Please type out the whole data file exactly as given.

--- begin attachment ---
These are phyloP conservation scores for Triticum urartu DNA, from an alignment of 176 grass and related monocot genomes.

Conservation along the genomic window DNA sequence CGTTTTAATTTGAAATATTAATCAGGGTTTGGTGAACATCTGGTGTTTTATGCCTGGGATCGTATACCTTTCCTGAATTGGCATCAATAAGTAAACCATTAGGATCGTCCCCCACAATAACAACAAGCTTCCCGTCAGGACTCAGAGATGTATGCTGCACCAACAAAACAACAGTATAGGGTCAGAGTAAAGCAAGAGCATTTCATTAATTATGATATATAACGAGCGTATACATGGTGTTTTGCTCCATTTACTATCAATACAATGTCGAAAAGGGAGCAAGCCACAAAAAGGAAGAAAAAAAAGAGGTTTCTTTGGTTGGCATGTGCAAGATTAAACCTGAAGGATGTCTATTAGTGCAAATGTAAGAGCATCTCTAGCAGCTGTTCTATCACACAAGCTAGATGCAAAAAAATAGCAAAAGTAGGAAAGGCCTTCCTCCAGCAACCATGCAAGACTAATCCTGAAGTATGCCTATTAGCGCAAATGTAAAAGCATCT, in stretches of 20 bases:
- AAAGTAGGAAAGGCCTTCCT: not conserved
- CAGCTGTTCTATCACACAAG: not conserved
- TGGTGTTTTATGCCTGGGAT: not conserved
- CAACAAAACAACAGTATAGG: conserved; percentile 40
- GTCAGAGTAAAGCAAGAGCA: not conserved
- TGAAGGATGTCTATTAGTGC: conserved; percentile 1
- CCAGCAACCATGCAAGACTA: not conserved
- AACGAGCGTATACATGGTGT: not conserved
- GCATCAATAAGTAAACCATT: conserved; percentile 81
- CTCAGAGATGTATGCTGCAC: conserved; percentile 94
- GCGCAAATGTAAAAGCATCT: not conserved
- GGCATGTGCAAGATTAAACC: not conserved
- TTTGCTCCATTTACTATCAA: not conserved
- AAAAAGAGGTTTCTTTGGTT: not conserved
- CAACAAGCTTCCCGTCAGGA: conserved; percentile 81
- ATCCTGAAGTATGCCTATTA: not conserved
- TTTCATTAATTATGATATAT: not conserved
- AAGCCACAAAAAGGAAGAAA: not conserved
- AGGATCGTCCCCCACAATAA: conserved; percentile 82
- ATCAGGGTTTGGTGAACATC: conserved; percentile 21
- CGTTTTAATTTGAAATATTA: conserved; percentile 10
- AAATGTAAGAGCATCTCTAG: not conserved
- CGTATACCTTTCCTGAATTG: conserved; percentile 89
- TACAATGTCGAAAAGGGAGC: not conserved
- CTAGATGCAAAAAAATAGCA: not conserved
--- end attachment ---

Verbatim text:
These are phyloP conservation scores for Triticum urartu DNA, from an alignment of 176 grass and related monocot genomes.

Conservation along the genomic window DNA sequence CGTTTTAATTTGAAATATTAATCAGGGTTTGGTGAACATCTGGTGTTTTATGCCTGGGATCGTATACCTTTCCTGAATTGGCATCAATAAGTAAACCATTAGGATCGTCCCCCACAATAACAACAAGCTTCCCGTCAGGACTCAGAGATGTATGCTGCACCAACAAAACAACAGTATAGGGTCAGAGTAAAGCAAGAGCATTTCATTAATTATGATATATAACGAGCGTATACATGGTGTTTTGCTCCATTTACTATCAATACAATGTCGAAAAGGGAGCAAGCCACAAAAAGGAAGAAAAAAAAGAGGTTTCTTTGGTTGGCATGTGCAAGATTAAACCTGAAGGATGTCTATTAGTGCAAATGTAAGAGCATCTCTAGCAGCTGTTCTATCACACAAGCTAGATGCAAAAAAATAGCAAAAGTAGGAAAGGCCTTCCTCCAGCAACCATGCAAGACTAATCCTGAAGTATGCCTATTAGCGCAAATGTAAAAGCATCT, in stretches of 20 bases:
- AAAGTAGGAAAGGCCTTCCT: not conserved
- CAGCTGTTCTATCACACAAG: not conserved
- TGGTGTTTTATGCCTGGGAT: not conserved
- CAACAAAACAACAGTATAGG: conserved; percentile 40
- GTCAGAGTAAAGCAAGAGCA: not conserved
- TGAAGGATGTCTATTAGTGC: conserved; percentile 1
- CCAGCAACCATGCAAGACTA: not conserved
- AACGAGCGTATACATGGTGT: not conserved
- GCATCAATAAGTAAACCATT: conserved; percentile 81
- CTCAGAGATGTATGCTGCAC: conserved; percentile 94
- GCGCAAATGTAAAAGCATCT: not conserved
- GGCATGTGCAAGATTAAACC: not conserved
- TTTGCTCCATTTACTATCAA: not conserved
- AAAAAGAGGTTTCTTTGGTT: not conserved
- CAACAAGCTTCCCGTCAGGA: conserved; percentile 81
- ATCCTGAAGTATGCCTATTA: not conserved
- TTTCATTAATTATGATATAT: not conserved
- AAGCCACAAAAAGGAAGAAA: not conserved
- AGGATCGTCCCCCACAATAA: conserved; percentile 82
- ATCAGGGTTTGGTGAACATC: conserved; percentile 21
- CGTTTTAATTTGAAATATTA: conserved; percentile 10
- AAATGTAAGAGCATCTCTAG: not conserved
- CGTATACCTTTCCTGAATTG: conserved; percentile 89
- TACAATGTCGAAAAGGGAGC: not conserved
- CTAGATGCAAAAAAATAGCA: not conserved